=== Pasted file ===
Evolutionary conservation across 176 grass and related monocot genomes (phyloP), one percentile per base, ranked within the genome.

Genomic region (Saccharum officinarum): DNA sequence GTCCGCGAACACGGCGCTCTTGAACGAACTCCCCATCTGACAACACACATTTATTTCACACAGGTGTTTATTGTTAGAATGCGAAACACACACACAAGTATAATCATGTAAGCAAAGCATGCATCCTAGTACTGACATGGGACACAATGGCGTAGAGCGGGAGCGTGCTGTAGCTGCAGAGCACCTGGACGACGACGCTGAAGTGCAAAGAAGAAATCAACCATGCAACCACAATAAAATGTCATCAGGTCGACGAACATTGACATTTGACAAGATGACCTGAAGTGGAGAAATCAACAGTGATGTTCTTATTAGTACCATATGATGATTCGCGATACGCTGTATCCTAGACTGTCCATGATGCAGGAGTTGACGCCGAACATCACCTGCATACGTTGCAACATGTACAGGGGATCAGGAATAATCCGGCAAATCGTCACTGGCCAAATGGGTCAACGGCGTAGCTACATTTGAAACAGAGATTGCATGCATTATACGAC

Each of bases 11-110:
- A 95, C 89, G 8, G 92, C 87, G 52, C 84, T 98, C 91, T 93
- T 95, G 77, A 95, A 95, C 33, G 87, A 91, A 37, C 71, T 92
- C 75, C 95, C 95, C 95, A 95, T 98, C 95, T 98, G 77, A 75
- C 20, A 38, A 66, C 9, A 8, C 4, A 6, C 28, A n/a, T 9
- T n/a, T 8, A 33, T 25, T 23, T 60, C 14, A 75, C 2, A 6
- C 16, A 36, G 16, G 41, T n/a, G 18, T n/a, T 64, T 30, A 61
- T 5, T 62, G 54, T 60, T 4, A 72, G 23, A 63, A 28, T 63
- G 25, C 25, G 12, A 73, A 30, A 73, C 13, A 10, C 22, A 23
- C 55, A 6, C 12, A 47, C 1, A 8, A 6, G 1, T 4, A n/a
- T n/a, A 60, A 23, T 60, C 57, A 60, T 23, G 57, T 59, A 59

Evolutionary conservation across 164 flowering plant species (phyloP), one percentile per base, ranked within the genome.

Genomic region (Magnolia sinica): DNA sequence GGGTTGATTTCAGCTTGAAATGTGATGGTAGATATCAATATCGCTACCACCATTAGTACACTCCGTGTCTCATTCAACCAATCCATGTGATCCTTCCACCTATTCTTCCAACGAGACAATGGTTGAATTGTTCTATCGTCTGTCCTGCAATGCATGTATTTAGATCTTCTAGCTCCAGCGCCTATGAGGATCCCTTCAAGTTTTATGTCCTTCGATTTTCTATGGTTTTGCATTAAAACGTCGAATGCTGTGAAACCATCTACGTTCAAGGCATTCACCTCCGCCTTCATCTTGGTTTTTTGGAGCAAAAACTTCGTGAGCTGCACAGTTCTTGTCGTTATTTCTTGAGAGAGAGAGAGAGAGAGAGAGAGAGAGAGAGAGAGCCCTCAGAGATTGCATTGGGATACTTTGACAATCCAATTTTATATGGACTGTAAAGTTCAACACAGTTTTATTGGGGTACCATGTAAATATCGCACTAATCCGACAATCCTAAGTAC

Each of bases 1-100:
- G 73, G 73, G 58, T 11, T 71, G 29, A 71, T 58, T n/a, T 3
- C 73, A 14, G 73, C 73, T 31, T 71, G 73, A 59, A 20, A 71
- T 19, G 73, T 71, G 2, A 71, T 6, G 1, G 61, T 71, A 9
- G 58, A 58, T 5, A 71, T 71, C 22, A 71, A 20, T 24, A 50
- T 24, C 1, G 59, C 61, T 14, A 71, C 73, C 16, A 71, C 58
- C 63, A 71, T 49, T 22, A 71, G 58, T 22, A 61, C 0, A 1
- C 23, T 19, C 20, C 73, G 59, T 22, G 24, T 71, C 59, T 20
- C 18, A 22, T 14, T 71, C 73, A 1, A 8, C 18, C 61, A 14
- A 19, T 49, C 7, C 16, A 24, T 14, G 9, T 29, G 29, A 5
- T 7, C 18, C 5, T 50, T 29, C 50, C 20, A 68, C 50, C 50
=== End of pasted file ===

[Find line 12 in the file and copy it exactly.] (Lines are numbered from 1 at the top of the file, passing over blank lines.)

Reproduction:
- C 55, A 6, C 12, A 47, C 1, A 8, A 6, G 1, T 4, A n/a